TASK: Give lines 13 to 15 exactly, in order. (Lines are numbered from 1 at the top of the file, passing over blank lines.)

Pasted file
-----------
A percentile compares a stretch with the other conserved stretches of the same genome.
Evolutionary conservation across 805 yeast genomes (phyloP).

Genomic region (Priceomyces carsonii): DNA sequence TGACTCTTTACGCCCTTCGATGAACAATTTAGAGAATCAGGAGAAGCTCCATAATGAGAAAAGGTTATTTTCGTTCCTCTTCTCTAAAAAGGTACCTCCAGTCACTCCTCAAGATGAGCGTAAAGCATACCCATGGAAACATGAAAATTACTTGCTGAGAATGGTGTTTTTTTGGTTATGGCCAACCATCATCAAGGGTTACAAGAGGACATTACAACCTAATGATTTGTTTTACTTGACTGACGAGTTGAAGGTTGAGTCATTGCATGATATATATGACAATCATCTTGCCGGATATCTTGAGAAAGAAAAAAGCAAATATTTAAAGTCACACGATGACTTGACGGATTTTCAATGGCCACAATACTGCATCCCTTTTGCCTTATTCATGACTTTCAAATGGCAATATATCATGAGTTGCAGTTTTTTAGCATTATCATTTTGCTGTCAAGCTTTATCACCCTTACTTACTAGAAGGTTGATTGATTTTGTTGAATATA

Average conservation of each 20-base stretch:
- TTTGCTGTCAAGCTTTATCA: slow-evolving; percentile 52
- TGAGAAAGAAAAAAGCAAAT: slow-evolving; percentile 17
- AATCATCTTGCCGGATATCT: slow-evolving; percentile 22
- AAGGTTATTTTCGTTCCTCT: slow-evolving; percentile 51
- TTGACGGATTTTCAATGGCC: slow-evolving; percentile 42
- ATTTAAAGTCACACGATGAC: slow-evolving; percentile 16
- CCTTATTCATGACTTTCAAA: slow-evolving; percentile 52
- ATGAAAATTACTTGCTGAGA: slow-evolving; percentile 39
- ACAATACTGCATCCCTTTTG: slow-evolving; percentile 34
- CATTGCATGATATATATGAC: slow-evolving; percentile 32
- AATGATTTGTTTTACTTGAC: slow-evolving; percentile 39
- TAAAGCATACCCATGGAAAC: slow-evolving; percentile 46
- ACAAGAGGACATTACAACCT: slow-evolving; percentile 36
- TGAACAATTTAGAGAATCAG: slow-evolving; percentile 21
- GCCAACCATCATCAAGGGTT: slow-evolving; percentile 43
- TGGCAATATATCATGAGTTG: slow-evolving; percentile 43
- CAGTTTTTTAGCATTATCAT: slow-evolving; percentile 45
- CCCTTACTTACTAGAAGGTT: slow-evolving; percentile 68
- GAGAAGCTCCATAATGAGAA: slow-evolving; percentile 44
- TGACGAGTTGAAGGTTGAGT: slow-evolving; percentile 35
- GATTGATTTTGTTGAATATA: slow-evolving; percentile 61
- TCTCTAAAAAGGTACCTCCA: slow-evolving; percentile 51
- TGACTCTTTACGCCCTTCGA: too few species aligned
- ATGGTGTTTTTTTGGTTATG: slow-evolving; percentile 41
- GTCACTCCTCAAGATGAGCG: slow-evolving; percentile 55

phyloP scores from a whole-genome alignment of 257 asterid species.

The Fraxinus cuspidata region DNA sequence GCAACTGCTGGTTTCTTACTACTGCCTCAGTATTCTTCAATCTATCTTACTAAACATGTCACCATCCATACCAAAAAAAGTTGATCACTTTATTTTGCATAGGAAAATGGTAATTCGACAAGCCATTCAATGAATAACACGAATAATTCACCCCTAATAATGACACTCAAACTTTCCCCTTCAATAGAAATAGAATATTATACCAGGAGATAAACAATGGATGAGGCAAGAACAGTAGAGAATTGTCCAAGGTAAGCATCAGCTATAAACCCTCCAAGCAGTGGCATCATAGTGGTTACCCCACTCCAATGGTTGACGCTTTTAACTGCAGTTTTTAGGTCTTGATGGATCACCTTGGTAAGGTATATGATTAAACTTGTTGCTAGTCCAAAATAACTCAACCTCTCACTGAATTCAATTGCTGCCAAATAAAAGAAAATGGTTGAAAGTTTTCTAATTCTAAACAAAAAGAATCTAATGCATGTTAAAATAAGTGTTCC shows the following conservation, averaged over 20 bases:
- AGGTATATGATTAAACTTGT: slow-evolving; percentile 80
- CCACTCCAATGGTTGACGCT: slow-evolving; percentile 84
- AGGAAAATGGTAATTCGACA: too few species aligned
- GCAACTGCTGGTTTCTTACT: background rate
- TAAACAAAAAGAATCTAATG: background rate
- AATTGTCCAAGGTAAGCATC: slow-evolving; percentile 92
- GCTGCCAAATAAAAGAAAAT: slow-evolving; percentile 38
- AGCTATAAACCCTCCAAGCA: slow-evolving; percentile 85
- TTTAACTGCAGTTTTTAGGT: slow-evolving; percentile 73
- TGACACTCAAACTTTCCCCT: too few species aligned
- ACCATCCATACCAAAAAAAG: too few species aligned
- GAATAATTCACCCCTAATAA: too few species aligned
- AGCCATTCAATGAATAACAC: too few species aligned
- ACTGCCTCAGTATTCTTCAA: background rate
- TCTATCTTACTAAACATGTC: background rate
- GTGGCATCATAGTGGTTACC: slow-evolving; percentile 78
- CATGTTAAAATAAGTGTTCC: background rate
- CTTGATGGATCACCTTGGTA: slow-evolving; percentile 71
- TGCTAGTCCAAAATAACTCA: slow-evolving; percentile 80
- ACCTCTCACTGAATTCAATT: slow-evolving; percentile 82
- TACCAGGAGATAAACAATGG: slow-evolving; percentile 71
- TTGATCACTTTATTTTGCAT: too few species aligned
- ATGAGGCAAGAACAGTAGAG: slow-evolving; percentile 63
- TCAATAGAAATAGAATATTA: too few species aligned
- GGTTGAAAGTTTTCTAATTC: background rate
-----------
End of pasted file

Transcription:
- ACAATACTGCATCCCTTTTG: slow-evolving; percentile 34
- CATTGCATGATATATATGAC: slow-evolving; percentile 32
- AATGATTTGTTTTACTTGAC: slow-evolving; percentile 39